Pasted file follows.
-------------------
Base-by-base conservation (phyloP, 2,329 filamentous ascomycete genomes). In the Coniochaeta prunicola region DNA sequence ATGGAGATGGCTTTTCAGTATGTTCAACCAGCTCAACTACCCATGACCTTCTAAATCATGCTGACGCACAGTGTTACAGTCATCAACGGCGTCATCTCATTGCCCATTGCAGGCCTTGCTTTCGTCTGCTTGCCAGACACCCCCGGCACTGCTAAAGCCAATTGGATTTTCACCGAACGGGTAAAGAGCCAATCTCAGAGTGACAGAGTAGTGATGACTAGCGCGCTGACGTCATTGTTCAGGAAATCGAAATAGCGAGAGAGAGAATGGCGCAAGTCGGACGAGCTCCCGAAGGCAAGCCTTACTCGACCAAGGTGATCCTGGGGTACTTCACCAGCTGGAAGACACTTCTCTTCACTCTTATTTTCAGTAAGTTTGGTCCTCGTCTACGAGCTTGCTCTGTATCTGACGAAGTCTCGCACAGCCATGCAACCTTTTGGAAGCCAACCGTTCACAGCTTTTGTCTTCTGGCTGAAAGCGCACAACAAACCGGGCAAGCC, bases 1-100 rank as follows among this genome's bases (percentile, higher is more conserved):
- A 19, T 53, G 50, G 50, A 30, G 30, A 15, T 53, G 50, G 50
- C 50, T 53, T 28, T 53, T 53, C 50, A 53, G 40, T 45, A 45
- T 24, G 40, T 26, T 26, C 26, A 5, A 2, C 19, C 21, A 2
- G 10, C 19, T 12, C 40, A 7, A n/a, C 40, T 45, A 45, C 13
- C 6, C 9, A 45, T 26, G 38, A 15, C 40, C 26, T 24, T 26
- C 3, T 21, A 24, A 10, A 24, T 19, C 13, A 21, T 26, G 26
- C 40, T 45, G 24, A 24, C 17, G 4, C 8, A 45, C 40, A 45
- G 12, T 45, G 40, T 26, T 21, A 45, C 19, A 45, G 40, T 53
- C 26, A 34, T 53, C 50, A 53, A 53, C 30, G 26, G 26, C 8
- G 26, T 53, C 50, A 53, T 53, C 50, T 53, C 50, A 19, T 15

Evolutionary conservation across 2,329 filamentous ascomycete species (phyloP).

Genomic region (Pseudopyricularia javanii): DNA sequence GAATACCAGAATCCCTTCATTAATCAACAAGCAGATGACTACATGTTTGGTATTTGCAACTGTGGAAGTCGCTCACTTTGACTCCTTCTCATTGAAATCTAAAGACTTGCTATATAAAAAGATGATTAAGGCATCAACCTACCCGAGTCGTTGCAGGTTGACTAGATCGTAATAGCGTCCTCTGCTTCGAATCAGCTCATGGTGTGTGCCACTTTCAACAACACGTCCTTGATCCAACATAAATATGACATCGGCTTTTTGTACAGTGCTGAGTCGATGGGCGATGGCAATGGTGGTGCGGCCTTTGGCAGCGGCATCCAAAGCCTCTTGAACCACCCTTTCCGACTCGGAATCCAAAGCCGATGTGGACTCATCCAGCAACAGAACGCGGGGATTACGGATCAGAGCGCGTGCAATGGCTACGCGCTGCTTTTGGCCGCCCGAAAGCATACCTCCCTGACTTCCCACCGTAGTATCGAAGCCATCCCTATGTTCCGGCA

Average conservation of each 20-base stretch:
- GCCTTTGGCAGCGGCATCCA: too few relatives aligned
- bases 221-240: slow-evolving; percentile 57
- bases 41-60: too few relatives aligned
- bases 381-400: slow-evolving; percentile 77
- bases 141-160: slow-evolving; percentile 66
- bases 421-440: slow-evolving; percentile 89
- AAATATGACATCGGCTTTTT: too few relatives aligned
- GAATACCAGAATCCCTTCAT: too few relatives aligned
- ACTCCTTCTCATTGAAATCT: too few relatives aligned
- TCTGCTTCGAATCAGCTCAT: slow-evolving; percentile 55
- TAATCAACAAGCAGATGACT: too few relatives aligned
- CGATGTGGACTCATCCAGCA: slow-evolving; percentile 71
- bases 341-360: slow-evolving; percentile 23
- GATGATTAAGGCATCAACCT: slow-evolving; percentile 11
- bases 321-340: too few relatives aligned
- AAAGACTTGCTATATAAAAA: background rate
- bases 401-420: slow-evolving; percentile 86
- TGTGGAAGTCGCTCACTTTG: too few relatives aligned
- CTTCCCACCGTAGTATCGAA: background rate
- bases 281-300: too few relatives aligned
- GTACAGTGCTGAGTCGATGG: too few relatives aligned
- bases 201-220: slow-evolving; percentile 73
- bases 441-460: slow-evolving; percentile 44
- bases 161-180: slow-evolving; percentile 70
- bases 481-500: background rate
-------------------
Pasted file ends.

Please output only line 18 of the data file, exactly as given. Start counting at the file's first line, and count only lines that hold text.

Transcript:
- bases 381-400: slow-evolving; percentile 77